Those Who Leave and Those Who Stay (The Neapolitan Novels #3) Those Who Leave and Those Who Stay discussion


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Who is Elena Ferrante

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message 1: by Rod (new)

Rod Raglin Who Is Elena Ferrante? Supporters Say NOYB

http://nyti.ms/2dsEwbJ

When you read a book do you want to know about the author? Does it change the reading experience for you?

Goodreads seems to think it is vitally important that authors connect with readers. They encourage this kind of relationship with such vehicles as "Questions to the author".

This, of course, enhances participation in their site but does it sell books? A good book is a good book - does it matter if it is a total figment of the author's imagination or a thinly veiled autobiography?

Comments?


Randi I think they're two different things. It's fun and probably does help sell books when an author puts themselves out there.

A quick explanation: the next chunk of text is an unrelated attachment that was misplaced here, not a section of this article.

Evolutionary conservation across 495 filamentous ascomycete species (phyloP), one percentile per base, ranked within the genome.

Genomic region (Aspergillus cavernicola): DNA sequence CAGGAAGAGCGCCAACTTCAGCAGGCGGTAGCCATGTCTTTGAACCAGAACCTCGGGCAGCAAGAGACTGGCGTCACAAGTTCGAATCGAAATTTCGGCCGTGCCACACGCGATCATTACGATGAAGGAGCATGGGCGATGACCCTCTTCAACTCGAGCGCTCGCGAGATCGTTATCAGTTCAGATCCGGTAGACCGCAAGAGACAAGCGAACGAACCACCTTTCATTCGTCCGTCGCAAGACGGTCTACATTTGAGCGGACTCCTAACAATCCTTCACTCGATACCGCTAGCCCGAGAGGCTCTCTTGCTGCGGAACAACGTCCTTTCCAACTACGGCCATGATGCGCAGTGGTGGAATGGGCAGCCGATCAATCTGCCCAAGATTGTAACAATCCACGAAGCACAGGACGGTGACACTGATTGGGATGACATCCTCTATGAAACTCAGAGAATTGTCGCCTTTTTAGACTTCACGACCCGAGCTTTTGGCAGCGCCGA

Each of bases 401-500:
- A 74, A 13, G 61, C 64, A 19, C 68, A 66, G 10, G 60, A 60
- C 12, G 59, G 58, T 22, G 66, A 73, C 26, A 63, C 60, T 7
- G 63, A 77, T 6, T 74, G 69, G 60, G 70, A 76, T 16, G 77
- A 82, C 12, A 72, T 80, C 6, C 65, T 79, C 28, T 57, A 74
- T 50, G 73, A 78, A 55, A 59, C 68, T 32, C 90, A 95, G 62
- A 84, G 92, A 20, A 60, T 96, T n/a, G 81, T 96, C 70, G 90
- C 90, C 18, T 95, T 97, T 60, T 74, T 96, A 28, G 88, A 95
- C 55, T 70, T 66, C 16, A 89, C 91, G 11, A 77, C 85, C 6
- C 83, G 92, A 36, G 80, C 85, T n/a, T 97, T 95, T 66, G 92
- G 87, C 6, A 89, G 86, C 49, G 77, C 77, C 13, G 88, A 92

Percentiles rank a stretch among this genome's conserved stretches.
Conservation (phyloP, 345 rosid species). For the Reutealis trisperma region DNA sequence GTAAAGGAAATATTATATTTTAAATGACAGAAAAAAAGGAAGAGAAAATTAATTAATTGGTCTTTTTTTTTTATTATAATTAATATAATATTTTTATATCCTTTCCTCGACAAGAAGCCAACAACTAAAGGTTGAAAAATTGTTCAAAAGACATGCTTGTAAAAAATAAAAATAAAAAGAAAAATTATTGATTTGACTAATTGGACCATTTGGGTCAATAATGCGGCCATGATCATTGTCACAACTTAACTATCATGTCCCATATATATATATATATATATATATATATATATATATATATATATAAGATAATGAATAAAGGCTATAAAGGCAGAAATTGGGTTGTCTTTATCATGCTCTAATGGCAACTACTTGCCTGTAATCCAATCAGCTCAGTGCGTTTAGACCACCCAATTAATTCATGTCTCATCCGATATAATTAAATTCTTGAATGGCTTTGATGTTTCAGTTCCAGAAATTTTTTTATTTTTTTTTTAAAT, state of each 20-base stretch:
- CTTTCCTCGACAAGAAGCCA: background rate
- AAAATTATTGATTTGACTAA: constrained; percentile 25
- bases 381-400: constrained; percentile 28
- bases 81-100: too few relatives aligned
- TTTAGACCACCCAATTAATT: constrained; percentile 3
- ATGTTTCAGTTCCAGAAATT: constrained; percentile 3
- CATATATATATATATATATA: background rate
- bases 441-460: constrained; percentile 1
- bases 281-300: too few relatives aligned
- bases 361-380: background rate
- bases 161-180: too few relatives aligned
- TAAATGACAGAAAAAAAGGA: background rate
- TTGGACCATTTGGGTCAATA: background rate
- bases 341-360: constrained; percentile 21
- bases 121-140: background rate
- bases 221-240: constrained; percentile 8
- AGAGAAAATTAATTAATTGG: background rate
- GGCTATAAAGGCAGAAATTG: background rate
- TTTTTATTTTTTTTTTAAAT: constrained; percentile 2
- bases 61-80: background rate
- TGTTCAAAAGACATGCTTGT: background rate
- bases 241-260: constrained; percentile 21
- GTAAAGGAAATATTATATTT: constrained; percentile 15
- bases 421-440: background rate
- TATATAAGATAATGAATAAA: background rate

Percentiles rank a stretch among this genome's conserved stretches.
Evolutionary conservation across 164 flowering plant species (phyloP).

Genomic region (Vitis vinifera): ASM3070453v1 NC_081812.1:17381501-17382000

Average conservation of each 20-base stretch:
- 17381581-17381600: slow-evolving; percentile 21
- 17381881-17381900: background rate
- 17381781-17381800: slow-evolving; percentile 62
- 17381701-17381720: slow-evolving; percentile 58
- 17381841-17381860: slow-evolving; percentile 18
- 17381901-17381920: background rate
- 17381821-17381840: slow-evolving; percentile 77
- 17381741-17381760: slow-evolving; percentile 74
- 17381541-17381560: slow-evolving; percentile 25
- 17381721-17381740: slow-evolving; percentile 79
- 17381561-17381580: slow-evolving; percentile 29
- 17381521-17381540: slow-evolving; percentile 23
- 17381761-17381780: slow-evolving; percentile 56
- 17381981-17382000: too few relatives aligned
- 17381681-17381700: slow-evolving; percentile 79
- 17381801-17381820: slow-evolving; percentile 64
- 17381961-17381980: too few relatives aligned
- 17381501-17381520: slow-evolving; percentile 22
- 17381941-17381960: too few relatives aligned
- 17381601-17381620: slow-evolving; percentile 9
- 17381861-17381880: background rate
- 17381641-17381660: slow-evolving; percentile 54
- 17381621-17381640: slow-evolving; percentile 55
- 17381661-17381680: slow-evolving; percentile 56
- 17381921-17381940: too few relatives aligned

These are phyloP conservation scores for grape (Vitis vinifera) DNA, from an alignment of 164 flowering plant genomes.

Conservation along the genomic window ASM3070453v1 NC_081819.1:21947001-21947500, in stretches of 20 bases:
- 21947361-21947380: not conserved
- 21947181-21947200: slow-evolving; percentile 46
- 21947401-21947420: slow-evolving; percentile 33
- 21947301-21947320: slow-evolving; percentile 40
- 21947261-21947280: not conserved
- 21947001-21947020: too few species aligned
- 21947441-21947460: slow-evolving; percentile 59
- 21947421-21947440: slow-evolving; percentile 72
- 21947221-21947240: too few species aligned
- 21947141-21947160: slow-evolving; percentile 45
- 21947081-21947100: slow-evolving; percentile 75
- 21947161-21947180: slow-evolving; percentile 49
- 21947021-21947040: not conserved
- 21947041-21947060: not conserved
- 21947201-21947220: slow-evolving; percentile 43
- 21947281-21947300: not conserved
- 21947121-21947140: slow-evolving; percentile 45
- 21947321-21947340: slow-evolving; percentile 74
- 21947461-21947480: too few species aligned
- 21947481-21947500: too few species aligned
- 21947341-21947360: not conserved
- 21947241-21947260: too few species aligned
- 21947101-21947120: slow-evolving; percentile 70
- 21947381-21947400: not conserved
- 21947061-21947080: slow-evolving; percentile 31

However, I don't think it diminishes the quality or credibility of the book when the author, is like Ferrrante, and wants to remain "anonymous." I'm surprised that Ferrante isn't someone who was born a poor Neapolitan, but the middle class child of
Holocaust survivors. I had assumed that she had drawn from her own experience, especially the running themes of class discrimination. However, I still really love those books, wherever she drew her information from.


message 3: by Rod (last edited Oct 07, 2016 09:19PM) (new)

Rod Raglin Thanks for your opinion, Randi, but I'm curious. You say you think fiction as a thinly veiled biography is different from fiction that is totally imaginary. How so?

Had you known Ferrante was the middle class child of Holocaust survivors (still yet to be proven, I believe) rather than born a poor Neapolitan would her books have had less appeal for you?


Randi No, not less appealing. Her writing was extremely compelling. I do think a small part of me wanted to believe I was reading the writing of the real Elena, but that is naive of me. Authors have always created characters far different than themselves.


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